Behind The Scenes

Andrea Loubier – How to build a MVP in 2018

Posted by Andrea Loubier on May 1, 2018

This is an interview with Andrea Loubier, CEO of Mailbird who is one of the subjects for research on MVP’s within companies. 1.    Why did you decide to start Mailbird? Andrea Loubier: My cofounders and I all struggle with email management and productivity at one point or another in our professional careers. We observed a successful email client that only work for Gmail and Mac users, it was booming and was acquired by Google. So we decided to build the same for Windows, but today we are solving a bigger information management problem with an overflow of apps to manage our entire lives. So we pivoted to focusing on unifying communication on the Mailbird platform. Email is the greatest invention ever, and we wanted to be a part of a big global market in the business of information exchange and communication. 2.    How many people were involved in the initial startup? What were their roles? Andrea Loubier: 3 of us, me as the CEO, Olsen as the CTO and Michael as the CPO of Mailbird. Then we hired our first two junior developers. That was the starting team in the early days, today we are 12 people going strong. 3.    Did you already know there was a market for your product, or did you have to find out? How did you go about it? Andrea Loubier: We already knew, as we took the time to do research. There is an abundance of data about the email market online, so it was easy to validate the market for Mailbird. 4.    Did…

The Emotional Cost Of Being A Female Millennial Startup Founder

Posted by Andrea Loubier on October 13, 2017

“My work is me.” This is how I defined myself when I founded my startup Mailbird. I put in twenty hour days, worked on weekends and my laptop never shut down. Sounds like just another day in every startup right? But that’s the problem. I never stopped to think about the drain my business was having on my “emotional capital”. The more I focused on building the best email client for Windows, the more I seemed to neglect my physical health. As a person with Diabetes, it wasn’t long before my lifestyle took an ugly toll. Entrepreneurs rarely discuss this side of starting a successful business. We all tend to practice the mantra of “fake it till you make it” and showing vulnerability is thought of as a sign of weakness. But with 45% of entrepreneurs saying they are stressed in the latest Gallup-Healthways Well-Being Index, it’s time for us to make this emotional tax, well, less taboo. We need to have honest conversations about the real cost of starting a business to pave the way for better and healthier business habits. The initial Mailbird team in 2012 learning the balance between work and rewards One of the most difficult things that accompanies entrepreneurship is the ability to manage stress. If I think about mega entrepreneurs out there like Elon Musk for example, I believe that they are exceptional at managing stress. We aren’t always naturally great at managing challenges that come our way in life and in business, but you learn from…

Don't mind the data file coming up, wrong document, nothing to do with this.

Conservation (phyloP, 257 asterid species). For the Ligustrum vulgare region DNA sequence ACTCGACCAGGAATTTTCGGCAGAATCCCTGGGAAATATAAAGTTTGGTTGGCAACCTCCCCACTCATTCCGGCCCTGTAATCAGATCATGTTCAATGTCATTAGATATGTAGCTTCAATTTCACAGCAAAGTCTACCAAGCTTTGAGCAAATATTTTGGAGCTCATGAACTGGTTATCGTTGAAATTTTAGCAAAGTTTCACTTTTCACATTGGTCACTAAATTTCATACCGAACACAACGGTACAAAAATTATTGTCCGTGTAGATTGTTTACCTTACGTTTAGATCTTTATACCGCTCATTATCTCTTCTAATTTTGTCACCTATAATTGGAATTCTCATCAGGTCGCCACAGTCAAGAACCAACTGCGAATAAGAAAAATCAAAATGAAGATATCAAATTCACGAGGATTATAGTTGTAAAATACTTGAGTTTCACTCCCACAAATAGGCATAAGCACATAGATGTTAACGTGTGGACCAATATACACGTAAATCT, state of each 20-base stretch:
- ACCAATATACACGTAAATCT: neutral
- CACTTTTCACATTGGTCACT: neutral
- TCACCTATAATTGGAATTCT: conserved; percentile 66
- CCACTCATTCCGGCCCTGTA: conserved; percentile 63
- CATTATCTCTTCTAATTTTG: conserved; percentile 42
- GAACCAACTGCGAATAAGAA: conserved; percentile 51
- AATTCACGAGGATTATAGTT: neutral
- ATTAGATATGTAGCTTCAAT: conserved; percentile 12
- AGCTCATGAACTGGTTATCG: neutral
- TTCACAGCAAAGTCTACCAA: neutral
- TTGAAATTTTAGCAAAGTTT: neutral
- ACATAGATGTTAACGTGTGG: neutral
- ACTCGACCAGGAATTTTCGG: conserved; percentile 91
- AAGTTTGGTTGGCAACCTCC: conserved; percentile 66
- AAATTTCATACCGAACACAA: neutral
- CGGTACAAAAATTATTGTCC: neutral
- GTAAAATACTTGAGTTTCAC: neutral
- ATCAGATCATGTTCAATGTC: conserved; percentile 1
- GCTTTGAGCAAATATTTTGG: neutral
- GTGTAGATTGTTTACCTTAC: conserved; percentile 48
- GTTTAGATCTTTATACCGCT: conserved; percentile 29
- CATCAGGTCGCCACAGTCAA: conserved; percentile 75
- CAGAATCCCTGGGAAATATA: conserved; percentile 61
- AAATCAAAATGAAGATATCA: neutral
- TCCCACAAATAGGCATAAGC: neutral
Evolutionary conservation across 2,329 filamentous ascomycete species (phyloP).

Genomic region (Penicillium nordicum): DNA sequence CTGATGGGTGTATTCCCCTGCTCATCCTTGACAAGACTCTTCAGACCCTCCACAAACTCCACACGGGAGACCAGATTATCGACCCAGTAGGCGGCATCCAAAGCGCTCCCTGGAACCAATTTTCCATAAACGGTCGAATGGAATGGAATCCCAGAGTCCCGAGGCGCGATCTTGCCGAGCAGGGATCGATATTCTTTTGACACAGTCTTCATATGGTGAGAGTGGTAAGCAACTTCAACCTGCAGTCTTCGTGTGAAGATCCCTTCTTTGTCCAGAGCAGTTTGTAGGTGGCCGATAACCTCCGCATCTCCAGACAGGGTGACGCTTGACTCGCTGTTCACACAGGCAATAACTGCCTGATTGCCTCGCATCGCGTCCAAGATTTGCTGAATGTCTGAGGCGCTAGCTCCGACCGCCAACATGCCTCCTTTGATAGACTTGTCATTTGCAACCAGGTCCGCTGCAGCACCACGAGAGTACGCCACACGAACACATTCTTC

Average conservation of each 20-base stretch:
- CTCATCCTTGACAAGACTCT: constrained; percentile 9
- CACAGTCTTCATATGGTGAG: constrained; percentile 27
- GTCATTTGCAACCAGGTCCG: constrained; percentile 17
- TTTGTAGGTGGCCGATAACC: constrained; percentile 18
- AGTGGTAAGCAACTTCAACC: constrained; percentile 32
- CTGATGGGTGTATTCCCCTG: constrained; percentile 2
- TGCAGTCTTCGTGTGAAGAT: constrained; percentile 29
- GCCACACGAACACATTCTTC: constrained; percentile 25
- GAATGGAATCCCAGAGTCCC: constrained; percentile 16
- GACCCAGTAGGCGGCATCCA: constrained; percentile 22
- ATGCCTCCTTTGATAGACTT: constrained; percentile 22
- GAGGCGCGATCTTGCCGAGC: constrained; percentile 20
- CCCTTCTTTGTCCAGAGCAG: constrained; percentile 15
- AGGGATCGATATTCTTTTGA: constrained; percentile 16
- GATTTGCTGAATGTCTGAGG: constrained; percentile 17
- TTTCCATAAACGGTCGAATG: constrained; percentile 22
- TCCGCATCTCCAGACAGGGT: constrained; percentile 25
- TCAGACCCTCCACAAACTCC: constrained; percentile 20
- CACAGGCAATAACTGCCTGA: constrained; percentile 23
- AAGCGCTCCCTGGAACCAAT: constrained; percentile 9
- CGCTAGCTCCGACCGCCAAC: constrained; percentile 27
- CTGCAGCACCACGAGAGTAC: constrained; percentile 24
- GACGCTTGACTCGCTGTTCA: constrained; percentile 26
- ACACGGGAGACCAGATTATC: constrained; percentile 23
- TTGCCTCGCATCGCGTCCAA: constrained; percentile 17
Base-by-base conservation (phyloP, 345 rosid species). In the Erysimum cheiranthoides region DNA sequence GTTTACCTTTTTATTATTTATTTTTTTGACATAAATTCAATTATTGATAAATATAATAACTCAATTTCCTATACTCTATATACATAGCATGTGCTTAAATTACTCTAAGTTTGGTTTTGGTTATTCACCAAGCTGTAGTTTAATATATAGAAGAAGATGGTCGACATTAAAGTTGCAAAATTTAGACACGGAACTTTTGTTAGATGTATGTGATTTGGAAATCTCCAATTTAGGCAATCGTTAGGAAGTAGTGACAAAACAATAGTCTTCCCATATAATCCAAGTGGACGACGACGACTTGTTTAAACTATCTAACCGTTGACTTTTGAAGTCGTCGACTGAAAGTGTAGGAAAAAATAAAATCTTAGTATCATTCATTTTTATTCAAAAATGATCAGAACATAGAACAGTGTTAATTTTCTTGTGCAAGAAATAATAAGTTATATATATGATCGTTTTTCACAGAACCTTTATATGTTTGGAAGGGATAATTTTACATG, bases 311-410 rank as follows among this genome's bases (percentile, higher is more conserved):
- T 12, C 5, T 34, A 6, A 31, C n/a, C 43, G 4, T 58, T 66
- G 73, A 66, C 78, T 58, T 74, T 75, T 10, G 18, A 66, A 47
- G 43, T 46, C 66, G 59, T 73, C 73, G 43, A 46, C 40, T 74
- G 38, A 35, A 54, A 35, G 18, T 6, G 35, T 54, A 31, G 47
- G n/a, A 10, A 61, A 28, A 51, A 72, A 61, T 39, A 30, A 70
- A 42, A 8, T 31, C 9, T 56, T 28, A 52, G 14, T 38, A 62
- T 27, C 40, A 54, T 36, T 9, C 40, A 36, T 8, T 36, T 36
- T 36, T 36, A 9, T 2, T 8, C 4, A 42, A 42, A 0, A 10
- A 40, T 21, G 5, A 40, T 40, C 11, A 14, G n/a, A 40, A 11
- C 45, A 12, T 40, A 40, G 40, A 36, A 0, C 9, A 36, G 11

Mailbird CEO Andrea Loubier on #12MinConvo with Engel Jones

Posted by Christin on December 6, 2016

  Engel Jones the podcast host of twelve minute convos. I have set a goal to create the most conversations in 3 months, 1509 specifically.  The start date was Monday 5th September 2016 and I have until  Saturday 3rd December. He has set a goal to create the most conversations in 3 months, 1509 specifically, starting  5th September 2016 until 3rd December. One of his interviewees is our CEO Andrea Loubier. Listen to her story of starting her own business and rocking the world of Female Entrepreneurs. Listen to his full fun podcast interview with our CEO Andrea Loubier here:

Challenges of Remote Working / Maintaining Great Communication

Posted by Andrea Loubier on December 9, 2015

What It Means to Maintain Great Communication If you are working with a distributed team across the globe, if any given team member does not maintain effective and tight communication, then that team member is likely not going to work out so well for your team and business. Communication is the core of how we move things forward and get things done, especially when your business is spread out throughout the world. If you try to run a business with a team and never communicated with each other, things are likely not going to get done, everyone will be working towards different goals and the direction of the business will be completely disjointed. Of course this is the extreme, however even just one person who is not easily within reach during working hours can throw a huge wrench into your machine, aka your business. We are so obsessed with having the best tools to help us communicate these days, so not only do you need the right tools but also the means to overcome challenges of being part of a distributed team.   Challenges: Time zone differences It takes longer for things to get done Sometimes it’s easier to communicate when the person is right next to you   That’s Absolutely Fine! Yes, when you have a team member in the U.S. and another in Europe and the other in Asia, coordinating meetings can be, well…slightly inconvenient. Use time zone apps and tools to ensure you find the best possible…